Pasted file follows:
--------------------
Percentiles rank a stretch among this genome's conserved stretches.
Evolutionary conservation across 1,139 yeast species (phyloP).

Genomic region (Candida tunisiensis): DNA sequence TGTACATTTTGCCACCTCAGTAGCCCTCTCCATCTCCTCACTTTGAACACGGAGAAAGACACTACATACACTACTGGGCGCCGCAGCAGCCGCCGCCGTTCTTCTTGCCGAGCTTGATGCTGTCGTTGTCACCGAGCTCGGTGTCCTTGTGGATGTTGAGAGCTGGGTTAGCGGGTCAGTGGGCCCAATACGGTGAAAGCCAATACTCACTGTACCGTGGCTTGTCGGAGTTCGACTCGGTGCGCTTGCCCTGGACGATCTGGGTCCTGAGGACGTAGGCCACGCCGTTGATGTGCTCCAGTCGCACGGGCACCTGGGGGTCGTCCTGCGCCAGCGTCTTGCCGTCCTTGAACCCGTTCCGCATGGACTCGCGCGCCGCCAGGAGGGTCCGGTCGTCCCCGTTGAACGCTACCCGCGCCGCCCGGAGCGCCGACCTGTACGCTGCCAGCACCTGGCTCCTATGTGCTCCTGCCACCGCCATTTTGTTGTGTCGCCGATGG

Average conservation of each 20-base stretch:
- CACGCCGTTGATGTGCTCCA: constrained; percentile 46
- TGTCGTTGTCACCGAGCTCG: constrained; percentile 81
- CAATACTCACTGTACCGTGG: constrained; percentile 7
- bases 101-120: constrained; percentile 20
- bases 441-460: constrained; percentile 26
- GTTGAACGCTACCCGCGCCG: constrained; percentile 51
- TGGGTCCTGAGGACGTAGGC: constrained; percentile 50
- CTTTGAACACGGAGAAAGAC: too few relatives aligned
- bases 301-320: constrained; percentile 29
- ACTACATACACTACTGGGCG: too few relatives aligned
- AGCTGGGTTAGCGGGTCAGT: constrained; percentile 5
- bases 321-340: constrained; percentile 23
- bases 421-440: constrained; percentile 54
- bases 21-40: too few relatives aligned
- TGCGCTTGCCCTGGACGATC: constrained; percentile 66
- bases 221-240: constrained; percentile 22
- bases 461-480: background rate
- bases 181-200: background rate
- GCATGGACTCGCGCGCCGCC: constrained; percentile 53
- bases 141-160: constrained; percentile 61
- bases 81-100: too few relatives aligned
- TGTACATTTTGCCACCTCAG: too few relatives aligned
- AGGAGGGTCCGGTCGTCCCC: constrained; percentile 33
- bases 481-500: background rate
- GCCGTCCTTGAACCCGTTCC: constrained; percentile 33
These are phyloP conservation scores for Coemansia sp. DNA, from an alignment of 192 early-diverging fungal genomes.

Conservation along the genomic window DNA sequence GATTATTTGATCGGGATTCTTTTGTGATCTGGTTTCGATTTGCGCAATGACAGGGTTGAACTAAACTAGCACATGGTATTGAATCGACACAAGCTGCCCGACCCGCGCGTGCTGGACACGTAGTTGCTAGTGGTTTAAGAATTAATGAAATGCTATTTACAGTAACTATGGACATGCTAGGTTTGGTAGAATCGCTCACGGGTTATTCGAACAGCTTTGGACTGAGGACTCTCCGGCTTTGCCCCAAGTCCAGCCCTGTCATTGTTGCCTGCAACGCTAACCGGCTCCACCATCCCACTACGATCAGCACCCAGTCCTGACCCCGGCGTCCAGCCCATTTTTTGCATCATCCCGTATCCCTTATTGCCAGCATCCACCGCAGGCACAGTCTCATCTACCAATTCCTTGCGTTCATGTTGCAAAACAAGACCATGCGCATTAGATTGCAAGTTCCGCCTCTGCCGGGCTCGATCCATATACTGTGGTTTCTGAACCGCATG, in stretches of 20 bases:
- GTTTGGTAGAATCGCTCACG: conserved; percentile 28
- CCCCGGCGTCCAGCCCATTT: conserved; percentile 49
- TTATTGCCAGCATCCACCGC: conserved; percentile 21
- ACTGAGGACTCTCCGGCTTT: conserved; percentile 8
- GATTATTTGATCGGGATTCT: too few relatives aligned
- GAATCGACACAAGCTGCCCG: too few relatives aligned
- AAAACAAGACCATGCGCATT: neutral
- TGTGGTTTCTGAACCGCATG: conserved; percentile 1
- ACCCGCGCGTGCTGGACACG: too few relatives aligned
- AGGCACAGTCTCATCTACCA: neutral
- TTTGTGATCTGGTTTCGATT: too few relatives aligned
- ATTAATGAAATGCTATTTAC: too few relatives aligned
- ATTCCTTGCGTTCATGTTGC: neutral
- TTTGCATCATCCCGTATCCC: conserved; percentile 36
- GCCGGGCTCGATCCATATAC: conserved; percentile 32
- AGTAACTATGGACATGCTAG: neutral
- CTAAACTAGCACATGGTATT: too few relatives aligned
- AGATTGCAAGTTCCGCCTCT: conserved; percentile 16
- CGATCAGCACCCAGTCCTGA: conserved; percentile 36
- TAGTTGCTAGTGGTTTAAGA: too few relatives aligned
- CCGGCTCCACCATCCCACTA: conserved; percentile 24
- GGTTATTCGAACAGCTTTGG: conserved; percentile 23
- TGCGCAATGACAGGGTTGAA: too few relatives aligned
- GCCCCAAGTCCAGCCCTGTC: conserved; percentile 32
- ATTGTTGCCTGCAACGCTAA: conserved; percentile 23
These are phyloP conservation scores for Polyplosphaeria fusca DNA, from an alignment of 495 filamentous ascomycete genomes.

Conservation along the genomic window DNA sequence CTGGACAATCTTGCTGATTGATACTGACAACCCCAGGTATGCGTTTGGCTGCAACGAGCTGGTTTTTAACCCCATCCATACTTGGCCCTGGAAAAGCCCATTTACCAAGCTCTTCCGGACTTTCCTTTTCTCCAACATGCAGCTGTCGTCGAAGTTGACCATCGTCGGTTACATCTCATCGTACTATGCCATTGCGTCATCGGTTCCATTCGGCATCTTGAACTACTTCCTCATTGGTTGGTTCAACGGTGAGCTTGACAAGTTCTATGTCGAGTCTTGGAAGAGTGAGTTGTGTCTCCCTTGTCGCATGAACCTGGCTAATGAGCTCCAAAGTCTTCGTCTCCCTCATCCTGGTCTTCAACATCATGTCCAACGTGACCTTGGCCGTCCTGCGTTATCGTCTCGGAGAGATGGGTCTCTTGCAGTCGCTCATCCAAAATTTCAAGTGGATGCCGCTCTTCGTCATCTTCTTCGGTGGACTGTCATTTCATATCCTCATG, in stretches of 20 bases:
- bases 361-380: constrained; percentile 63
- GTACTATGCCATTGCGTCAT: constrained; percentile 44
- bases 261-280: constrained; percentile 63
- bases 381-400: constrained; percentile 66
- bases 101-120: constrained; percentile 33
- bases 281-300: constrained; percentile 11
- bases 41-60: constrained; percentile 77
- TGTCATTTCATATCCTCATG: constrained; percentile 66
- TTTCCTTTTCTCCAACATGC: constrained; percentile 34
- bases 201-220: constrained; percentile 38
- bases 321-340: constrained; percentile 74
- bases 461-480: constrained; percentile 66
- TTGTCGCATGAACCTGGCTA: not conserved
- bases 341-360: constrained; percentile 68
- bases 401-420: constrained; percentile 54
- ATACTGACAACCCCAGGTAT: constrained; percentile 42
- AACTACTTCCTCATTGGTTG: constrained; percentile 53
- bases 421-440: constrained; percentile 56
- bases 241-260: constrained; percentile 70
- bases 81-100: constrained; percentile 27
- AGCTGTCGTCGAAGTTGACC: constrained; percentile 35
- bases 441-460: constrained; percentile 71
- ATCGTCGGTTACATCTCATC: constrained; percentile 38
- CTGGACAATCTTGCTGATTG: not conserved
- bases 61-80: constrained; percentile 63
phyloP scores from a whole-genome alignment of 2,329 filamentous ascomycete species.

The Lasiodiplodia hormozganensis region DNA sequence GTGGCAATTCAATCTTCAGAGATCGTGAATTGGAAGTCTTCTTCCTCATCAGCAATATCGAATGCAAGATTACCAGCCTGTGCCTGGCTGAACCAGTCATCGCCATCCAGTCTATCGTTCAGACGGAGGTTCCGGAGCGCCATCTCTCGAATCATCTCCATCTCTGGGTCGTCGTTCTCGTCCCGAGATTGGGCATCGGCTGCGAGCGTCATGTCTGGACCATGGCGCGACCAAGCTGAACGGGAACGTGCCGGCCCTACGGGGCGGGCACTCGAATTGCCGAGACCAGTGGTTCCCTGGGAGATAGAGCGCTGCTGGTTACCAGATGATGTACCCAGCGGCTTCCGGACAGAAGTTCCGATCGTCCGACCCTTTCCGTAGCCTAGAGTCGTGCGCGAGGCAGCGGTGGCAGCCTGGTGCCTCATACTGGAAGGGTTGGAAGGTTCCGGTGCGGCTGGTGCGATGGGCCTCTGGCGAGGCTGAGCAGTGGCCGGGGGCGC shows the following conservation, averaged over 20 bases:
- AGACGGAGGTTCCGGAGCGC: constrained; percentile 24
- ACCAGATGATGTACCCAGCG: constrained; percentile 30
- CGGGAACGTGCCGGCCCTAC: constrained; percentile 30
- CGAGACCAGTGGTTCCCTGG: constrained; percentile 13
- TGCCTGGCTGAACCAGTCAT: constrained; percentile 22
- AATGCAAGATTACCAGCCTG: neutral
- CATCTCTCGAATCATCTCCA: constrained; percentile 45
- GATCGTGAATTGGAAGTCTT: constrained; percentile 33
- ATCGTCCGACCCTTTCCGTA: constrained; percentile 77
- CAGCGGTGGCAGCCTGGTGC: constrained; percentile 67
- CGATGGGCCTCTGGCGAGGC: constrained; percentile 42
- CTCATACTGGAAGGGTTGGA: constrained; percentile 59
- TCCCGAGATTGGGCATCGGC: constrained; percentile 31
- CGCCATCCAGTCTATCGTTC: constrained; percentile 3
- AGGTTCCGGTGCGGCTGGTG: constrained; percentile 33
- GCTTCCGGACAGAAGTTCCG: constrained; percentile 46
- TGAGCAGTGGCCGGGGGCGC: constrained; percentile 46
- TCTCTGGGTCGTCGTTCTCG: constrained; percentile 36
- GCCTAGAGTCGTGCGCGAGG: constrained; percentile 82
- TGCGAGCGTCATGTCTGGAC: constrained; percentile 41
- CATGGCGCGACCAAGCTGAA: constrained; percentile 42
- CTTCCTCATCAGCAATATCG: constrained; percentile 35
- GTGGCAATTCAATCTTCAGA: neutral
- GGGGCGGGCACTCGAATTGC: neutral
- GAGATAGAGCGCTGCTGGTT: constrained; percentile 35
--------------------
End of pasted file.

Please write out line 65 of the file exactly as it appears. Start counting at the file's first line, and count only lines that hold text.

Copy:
- bases 41-60: constrained; percentile 77